If moving forward with the candidate, the next step is an office visit. Schedule at least a half day for the candidate to visit you in the practice during patient hours. After the close of the day, have a conversation over a meal together. If things go well, you may choose to schedule a second visit with his/her spouse. Including the spouse in the decision process is very helpful to the long-term success of the associateship and can be accomplished over a meal. You may also want to organize an introduction to a real estate agent, if neither the candidate nor spouse is familiar with the area. With green lights going off by all parties, it is now time to formalize the offer. While you may have discussed the general terms of employment at various points in the journey, a specific discussion of employment agreements is now in order.
Is an Employment Agreement Needed?
There is always an “employment agreement” in place between the employer and the employee. It might consist of a written contract signed by the employer or employee, an offer letter from the employer to the employee, or a handshake, but in any event there is inevitably an understanding between the parties as to compensation, benefits, work hours, and the like. Additionally, federal and state laws impose obligations on both employer and employee that govern their relationship with one another. So, the real question is not: Do I need an employment agreement? It is: How can I best define the employment agreement?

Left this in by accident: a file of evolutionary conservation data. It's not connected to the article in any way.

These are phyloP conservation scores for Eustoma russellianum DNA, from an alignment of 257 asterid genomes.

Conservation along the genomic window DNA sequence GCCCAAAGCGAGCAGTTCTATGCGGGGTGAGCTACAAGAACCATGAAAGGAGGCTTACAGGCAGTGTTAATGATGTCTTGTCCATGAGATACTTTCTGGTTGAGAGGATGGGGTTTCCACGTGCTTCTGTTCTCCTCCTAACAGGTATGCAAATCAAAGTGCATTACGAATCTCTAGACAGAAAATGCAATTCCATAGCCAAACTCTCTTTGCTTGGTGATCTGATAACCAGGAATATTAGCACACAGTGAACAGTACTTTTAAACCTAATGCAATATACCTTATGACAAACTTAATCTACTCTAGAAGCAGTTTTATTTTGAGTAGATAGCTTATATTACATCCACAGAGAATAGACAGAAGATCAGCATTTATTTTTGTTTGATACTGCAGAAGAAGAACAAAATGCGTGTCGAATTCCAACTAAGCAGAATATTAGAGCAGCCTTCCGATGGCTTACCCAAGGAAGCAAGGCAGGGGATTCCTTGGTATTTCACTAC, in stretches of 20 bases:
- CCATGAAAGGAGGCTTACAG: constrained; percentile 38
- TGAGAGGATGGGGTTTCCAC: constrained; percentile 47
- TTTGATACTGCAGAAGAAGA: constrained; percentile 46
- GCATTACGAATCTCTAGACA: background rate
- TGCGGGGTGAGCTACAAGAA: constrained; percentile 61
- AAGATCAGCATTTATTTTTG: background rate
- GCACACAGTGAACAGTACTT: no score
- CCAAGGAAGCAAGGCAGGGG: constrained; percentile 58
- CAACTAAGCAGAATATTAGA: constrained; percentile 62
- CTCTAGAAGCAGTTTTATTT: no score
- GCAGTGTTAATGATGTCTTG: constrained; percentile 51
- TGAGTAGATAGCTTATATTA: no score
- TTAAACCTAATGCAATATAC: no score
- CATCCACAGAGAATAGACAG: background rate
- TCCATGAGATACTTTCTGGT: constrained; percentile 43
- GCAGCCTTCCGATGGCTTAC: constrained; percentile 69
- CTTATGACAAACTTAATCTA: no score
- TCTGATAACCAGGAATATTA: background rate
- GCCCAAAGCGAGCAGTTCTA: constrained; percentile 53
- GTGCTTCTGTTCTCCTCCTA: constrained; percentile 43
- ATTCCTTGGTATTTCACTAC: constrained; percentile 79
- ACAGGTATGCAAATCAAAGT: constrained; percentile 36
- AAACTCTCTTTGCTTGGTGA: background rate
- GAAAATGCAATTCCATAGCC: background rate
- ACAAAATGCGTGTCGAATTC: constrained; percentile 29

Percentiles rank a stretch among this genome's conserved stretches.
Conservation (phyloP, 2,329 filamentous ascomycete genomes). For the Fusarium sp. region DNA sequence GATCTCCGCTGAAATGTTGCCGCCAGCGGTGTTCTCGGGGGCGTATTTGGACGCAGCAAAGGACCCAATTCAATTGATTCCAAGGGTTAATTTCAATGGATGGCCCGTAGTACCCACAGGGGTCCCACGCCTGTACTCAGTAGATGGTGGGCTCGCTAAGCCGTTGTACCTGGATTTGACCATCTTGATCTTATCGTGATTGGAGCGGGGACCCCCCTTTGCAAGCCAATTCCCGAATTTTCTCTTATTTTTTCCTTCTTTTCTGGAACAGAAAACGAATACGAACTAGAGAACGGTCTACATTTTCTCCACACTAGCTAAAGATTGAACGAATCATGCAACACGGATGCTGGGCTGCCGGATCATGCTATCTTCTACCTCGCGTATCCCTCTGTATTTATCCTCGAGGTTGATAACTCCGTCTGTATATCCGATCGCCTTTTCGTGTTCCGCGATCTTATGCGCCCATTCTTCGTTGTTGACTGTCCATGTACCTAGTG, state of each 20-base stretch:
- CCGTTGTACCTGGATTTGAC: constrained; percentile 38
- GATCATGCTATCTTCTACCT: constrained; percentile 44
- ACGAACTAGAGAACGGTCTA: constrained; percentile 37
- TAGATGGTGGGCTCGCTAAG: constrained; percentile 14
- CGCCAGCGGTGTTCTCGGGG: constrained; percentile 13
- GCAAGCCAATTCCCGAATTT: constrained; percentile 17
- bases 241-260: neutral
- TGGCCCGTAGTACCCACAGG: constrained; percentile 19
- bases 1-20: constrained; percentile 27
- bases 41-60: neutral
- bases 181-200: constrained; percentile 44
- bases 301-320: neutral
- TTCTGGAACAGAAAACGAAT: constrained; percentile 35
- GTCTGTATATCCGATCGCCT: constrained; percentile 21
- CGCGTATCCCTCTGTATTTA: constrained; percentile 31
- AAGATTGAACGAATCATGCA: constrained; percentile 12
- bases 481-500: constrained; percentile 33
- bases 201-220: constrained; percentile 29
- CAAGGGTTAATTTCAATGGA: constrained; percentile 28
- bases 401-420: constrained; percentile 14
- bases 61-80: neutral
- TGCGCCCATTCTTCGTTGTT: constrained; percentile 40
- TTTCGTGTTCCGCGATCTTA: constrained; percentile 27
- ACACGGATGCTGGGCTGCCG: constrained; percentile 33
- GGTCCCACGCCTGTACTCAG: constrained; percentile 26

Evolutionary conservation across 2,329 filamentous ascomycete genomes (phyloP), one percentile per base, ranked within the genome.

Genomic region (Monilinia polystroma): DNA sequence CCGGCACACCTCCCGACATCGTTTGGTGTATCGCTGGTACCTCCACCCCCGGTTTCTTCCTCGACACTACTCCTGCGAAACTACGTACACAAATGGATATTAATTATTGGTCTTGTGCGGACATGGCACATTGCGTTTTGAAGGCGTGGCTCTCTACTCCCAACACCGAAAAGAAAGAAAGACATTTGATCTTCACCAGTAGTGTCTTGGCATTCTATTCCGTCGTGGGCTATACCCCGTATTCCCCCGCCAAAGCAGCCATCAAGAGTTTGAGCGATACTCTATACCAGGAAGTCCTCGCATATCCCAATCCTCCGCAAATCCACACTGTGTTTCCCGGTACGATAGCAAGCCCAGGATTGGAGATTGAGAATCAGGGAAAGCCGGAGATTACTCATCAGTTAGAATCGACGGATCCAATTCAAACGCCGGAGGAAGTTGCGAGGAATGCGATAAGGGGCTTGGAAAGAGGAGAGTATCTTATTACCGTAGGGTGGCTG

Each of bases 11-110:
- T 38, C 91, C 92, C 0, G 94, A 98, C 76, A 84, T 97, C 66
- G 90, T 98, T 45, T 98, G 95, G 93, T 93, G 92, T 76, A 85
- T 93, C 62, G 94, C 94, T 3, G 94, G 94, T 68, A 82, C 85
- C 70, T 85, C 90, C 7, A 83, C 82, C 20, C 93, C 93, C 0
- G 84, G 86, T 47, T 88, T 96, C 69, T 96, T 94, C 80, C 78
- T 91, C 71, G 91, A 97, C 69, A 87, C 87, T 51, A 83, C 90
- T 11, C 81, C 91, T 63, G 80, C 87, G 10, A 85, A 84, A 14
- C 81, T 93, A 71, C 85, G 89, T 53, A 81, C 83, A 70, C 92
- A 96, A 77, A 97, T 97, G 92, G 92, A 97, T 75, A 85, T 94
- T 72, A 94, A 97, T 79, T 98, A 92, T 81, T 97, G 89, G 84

There is sometimes hesitancy on the part of employers to enter into a written, mutually executed contract with an employee, for fear that it might result in the employer waiving the right to terminate the employee at will. In general, so long as the document clearly states that the employment is at-will, that the employee is not guaranteed a minimum term of employment, that the employee is not entitled to severance upon termination, and the like, the employer will retain the right to terminate the employee at will. Employers must, however, understand that the right to terminate “at will” is not to be taken literally; what it really means is the right to terminate for no reason or for any lawful reason. For example, an employer might terminate an employee because the employee is a Duke fan or a Packers fan. However, if the employee is a 57-year-old female and the vacancy is immediately filled with a 26-year-old male, then a case might be made that the real reason for the termination was age and/or gender bias, even if the new employee is a Tarheels or Bears fan.
Properly drafted, a mutually executed employment agreement can benefit both employer and employee, in that it provides clarity and a reference point to turn to in the case of a misunderstanding or disagreement.
Elements of an Employment Agreement
An employment agreement should at a minimum specify the following: compensation, benefits, job responsibilities, supervisory relationships, licensure requirements, insurance (eg, professional malpractice), expense reimbursement policy, days/hours to be worked, severance (if applicable), and termination for cause events (if applicable).
The term of the employment agreement is also an important, and somewhat elusive, element. Many employment agreements have a term of 1 or 2 years. The intent is that if the employee remains employed throughout the term of the employment agreement, then the provisions of the employment agreement (compensation, benefits, etc) will apply for that period of
1 to 2 years. Unfortunately, some employment agreements contain phrases such as, “Employer may terminate this Employment Agreement at any time upon notice to Employee.” It would be better to say, “Employer may terminate Employee’s employment at any time upon notice to Employee,” since the “term” of the employment agreement and the “term” of the employee’s employment are not necessarily the same thing.